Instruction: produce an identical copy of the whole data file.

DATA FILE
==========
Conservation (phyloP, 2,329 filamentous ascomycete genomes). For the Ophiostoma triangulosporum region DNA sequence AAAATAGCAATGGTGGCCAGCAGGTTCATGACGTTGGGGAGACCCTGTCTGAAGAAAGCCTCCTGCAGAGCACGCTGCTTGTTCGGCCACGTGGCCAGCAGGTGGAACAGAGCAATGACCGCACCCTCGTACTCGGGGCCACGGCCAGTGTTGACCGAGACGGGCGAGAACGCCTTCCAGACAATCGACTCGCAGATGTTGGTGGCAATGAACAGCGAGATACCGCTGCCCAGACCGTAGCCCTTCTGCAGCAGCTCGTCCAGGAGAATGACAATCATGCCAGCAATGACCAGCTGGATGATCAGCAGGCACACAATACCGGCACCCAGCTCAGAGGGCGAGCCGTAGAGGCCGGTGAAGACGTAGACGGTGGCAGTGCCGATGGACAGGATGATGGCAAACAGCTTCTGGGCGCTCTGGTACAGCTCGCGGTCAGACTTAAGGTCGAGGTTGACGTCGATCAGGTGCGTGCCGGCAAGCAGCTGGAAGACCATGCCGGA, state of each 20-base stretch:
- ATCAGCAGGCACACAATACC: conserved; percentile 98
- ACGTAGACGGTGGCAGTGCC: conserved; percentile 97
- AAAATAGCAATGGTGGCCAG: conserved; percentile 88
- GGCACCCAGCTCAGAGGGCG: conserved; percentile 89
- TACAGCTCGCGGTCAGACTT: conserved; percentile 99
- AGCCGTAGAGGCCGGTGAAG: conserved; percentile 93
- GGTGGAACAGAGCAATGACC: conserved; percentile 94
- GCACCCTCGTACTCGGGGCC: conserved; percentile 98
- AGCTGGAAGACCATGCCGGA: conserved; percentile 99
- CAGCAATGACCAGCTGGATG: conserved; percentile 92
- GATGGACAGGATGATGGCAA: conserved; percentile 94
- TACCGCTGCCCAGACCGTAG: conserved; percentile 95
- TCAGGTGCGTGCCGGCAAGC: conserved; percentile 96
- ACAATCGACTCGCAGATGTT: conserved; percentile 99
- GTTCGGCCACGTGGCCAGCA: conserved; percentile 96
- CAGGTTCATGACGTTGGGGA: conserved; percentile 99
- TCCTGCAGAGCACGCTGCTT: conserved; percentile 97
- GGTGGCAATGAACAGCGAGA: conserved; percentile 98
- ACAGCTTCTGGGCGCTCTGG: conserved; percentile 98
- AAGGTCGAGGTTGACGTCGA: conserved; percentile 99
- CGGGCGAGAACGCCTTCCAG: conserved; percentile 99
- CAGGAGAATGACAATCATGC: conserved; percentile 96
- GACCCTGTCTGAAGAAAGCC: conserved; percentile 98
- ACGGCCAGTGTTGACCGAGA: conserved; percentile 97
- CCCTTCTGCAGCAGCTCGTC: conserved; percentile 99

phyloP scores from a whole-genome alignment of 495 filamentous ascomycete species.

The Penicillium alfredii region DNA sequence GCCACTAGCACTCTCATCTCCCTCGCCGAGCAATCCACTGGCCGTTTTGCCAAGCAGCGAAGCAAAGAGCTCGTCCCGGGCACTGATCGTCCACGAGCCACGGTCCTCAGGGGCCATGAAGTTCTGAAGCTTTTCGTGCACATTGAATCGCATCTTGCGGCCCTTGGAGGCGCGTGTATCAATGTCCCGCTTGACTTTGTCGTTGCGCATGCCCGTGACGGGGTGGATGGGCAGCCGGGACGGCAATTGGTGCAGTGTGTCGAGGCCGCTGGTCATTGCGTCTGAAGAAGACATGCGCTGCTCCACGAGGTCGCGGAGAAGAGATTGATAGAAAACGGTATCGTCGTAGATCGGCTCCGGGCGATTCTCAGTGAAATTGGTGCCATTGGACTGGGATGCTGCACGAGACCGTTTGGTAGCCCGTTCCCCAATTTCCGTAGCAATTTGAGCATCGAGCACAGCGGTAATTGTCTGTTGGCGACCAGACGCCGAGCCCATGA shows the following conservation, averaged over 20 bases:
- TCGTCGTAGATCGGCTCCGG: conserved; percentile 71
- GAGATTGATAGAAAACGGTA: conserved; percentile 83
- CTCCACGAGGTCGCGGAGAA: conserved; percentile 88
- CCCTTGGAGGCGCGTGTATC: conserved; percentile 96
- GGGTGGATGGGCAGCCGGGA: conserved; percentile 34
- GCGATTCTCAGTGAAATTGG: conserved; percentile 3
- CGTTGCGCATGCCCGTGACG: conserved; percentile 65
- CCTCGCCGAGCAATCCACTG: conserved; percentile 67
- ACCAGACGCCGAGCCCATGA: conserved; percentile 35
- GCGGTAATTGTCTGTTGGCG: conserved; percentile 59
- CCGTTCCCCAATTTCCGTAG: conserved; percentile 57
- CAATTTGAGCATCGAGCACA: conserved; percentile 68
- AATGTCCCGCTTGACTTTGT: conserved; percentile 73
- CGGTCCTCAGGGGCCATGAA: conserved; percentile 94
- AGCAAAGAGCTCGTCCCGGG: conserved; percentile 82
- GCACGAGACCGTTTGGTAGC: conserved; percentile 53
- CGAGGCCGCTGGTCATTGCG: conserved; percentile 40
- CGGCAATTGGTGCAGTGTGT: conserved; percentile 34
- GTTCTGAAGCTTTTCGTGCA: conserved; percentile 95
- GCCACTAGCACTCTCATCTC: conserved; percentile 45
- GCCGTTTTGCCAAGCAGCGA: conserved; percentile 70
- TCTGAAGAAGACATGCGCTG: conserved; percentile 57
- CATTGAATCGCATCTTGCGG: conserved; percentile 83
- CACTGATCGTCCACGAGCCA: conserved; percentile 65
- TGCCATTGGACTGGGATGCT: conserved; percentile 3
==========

Conservation (phyloP, 2,329 filamentous ascomycete genomes). For the Ophiostoma triangulosporum region DNA sequence AAAATAGCAATGGTGGCCAGCAGGTTCATGACGTTGGGGAGACCCTGTCTGAAGAAAGCCTCCTGCAGAGCACGCTGCTTGTTCGGCCACGTGGCCAGCAGGTGGAACAGAGCAATGACCGCACCCTCGTACTCGGGGCCACGGCCAGTGTTGACCGAGACGGGCGAGAACGCCTTCCAGACAATCGACTCGCAGATGTTGGTGGCAATGAACAGCGAGATACCGCTGCCCAGACCGTAGCCCTTCTGCAGCAGCTCGTCCAGGAGAATGACAATCATGCCAGCAATGACCAGCTGGATGATCAGCAGGCACACAATACCGGCACCCAGCTCAGAGGGCGAGCCGTAGAGGCCGGTGAAGACGTAGACGGTGGCAGTGCCGATGGACAGGATGATGGCAAACAGCTTCTGGGCGCTCTGGTACAGCTCGCGGTCAGACTTAAGGTCGAGGTTGACGTCGATCAGGTGCGTGCCGGCAAGCAGCTGGAAGACCATGCCGGA, state of each 20-base stretch:
- ATCAGCAGGCACACAATACC: conserved; percentile 98
- ACGTAGACGGTGGCAGTGCC: conserved; percentile 97
- AAAATAGCAATGGTGGCCAG: conserved; percentile 88
- GGCACCCAGCTCAGAGGGCG: conserved; percentile 89
- TACAGCTCGCGGTCAGACTT: conserved; percentile 99
- AGCCGTAGAGGCCGGTGAAG: conserved; percentile 93
- GGTGGAACAGAGCAATGACC: conserved; percentile 94
- GCACCCTCGTACTCGGGGCC: conserved; percentile 98
- AGCTGGAAGACCATGCCGGA: conserved; percentile 99
- CAGCAATGACCAGCTGGATG: conserved; percentile 92
- GATGGACAGGATGATGGCAA: conserved; percentile 94
- TACCGCTGCCCAGACCGTAG: conserved; percentile 95
- TCAGGTGCGTGCCGGCAAGC: conserved; percentile 96
- ACAATCGACTCGCAGATGTT: conserved; percentile 99
- GTTCGGCCACGTGGCCAGCA: conserved; percentile 96
- CAGGTTCATGACGTTGGGGA: conserved; percentile 99
- TCCTGCAGAGCACGCTGCTT: conserved; percentile 97
- GGTGGCAATGAACAGCGAGA: conserved; percentile 98
- ACAGCTTCTGGGCGCTCTGG: conserved; percentile 98
- AAGGTCGAGGTTGACGTCGA: conserved; percentile 99
- CGGGCGAGAACGCCTTCCAG: conserved; percentile 99
- CAGGAGAATGACAATCATGC: conserved; percentile 96
- GACCCTGTCTGAAGAAAGCC: conserved; percentile 98
- ACGGCCAGTGTTGACCGAGA: conserved; percentile 97
- CCCTTCTGCAGCAGCTCGTC: conserved; percentile 99

phyloP scores from a whole-genome alignment of 495 filamentous ascomycete species.

The Penicillium alfredii region DNA sequence GCCACTAGCACTCTCATCTCCCTCGCCGAGCAATCCACTGGCCGTTTTGCCAAGCAGCGAAGCAAAGAGCTCGTCCCGGGCACTGATCGTCCACGAGCCACGGTCCTCAGGGGCCATGAAGTTCTGAAGCTTTTCGTGCACATTGAATCGCATCTTGCGGCCCTTGGAGGCGCGTGTATCAATGTCCCGCTTGACTTTGTCGTTGCGCATGCCCGTGACGGGGTGGATGGGCAGCCGGGACGGCAATTGGTGCAGTGTGTCGAGGCCGCTGGTCATTGCGTCTGAAGAAGACATGCGCTGCTCCACGAGGTCGCGGAGAAGAGATTGATAGAAAACGGTATCGTCGTAGATCGGCTCCGGGCGATTCTCAGTGAAATTGGTGCCATTGGACTGGGATGCTGCACGAGACCGTTTGGTAGCCCGTTCCCCAATTTCCGTAGCAATTTGAGCATCGAGCACAGCGGTAATTGTCTGTTGGCGACCAGACGCCGAGCCCATGA shows the following conservation, averaged over 20 bases:
- TCGTCGTAGATCGGCTCCGG: conserved; percentile 71
- GAGATTGATAGAAAACGGTA: conserved; percentile 83
- CTCCACGAGGTCGCGGAGAA: conserved; percentile 88
- CCCTTGGAGGCGCGTGTATC: conserved; percentile 96
- GGGTGGATGGGCAGCCGGGA: conserved; percentile 34
- GCGATTCTCAGTGAAATTGG: conserved; percentile 3
- CGTTGCGCATGCCCGTGACG: conserved; percentile 65
- CCTCGCCGAGCAATCCACTG: conserved; percentile 67
- ACCAGACGCCGAGCCCATGA: conserved; percentile 35
- GCGGTAATTGTCTGTTGGCG: conserved; percentile 59
- CCGTTCCCCAATTTCCGTAG: conserved; percentile 57
- CAATTTGAGCATCGAGCACA: conserved; percentile 68
- AATGTCCCGCTTGACTTTGT: conserved; percentile 73
- CGGTCCTCAGGGGCCATGAA: conserved; percentile 94
- AGCAAAGAGCTCGTCCCGGG: conserved; percentile 82
- GCACGAGACCGTTTGGTAGC: conserved; percentile 53
- CGAGGCCGCTGGTCATTGCG: conserved; percentile 40
- CGGCAATTGGTGCAGTGTGT: conserved; percentile 34
- GTTCTGAAGCTTTTCGTGCA: conserved; percentile 95
- GCCACTAGCACTCTCATCTC: conserved; percentile 45
- GCCGTTTTGCCAAGCAGCGA: conserved; percentile 70
- TCTGAAGAAGACATGCGCTG: conserved; percentile 57
- CATTGAATCGCATCTTGCGG: conserved; percentile 83
- CACTGATCGTCCACGAGCCA: conserved; percentile 65
- TGCCATTGGACTGGGATGCT: conserved; percentile 3